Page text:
09 November 2015

High carbon monoxide in breath tied to stroke risk

High levels of carbon monoxide in the body might raise a person's odds for stroke or mini-stroke.

Seemingly healthy adults who exhale high levels of carbon monoxide may be at increased risk for stroke, a new study suggests.

Carbon monoxide is produced naturally by the body. According to the researchers, prior studies have linked high exhaled levels of carbon monoxide to an increased risk of heart disease.

Transient ischaemic attack

This new study was led by Dr Matthew Nayor, of Brigham and Women's Hospital in Boston, and included more than 3,300 healthy adults with no known history of stroke.

Read: Risk factors for having a stroke

All of the patients had their exhaled levels of carbon monoxide measured and health outcomes were then tracked for an average of nearly 13 years.

The study couldn't prove cause-and-effect. However, compared with those in the lowest one-third of levels of exhaled carbon monoxide, those in the middle one-third were 67 percent more likely to suffer a stroke or mini-stroke (transient ischaemic attack – TIA) during that time, and those in the top one-third were 97 percent more likely to suffer a stroke or mini-stroke, Nayor's team reported.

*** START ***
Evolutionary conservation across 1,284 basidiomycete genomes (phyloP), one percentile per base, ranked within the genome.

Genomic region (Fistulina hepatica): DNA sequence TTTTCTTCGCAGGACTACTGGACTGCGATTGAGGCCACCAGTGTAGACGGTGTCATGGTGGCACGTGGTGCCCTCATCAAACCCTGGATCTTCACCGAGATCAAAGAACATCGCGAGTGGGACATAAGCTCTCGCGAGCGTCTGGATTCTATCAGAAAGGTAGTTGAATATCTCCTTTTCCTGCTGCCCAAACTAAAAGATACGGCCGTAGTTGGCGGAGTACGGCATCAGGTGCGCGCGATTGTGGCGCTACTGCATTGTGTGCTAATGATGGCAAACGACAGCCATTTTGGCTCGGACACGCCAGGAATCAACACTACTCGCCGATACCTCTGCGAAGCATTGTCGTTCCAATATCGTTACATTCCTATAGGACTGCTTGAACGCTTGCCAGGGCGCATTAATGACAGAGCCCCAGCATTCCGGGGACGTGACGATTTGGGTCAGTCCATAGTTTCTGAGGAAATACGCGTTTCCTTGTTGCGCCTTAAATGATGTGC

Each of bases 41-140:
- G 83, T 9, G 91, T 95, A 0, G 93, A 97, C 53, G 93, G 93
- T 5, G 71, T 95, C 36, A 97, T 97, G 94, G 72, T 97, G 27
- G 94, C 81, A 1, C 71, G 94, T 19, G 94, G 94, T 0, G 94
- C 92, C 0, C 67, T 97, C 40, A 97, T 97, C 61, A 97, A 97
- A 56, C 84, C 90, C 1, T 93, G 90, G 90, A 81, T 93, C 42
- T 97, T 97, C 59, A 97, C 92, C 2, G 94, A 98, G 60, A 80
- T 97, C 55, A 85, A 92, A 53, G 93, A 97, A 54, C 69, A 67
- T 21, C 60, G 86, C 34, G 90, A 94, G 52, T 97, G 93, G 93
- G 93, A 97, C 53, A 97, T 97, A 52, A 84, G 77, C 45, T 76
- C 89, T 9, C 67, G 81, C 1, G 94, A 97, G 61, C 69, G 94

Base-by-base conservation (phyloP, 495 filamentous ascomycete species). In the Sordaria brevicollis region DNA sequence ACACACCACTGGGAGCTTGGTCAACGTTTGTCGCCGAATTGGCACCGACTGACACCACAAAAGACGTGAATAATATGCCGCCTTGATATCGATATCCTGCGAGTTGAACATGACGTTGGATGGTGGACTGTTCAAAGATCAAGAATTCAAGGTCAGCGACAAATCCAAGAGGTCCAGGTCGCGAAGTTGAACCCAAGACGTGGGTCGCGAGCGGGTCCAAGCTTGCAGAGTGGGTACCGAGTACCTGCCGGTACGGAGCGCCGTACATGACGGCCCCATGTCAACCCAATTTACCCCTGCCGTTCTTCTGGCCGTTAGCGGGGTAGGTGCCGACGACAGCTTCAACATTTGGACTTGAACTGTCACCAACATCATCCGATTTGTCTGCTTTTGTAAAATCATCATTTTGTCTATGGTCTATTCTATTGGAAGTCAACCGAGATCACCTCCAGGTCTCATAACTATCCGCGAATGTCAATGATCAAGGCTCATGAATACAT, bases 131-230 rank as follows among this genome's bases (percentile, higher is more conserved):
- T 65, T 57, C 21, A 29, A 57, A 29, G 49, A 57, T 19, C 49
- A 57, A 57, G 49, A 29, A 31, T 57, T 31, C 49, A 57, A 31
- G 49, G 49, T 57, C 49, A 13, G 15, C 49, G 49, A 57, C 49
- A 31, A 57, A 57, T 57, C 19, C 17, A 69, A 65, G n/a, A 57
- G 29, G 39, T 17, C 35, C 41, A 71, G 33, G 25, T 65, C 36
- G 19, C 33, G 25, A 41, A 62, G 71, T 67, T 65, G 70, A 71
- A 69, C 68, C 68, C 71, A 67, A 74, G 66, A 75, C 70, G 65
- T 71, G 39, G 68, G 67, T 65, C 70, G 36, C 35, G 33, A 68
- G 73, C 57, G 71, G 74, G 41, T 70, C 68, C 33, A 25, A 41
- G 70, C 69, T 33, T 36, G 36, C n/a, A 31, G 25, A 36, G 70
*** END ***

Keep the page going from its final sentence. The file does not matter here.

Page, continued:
Read: Shingles up risk of stroke

Brain scans of nearly 2,000 of the participants showed that those with the highest levels of exhaled carbon monoxide were also more likely to have lower total brain volume, higher white matter volume and higher rates of silent stroke than those in the lowest one-third.

One expert wasn't surprised by the findings.

Preliminary findings

"It is well known that accidental or intentional inhalation of carbon monoxide is a dangerous situation that can lead to coma, brain damage and death," said Dr Len Horovitz, a pulmonary specialist at Lenox Hill Hospital in New York City. So, he said, it makes sense that high levels of the compound in the body might raise a person's odds for stroke or mini-stroke.

Read: Tomatoes reduce stroke risk

The study is to be presented at the annual meeting of the American Heart Association in Orlando, Florida. Findings presented at medical meetings are typically considered preliminary until published in a peer-reviewed journal. 

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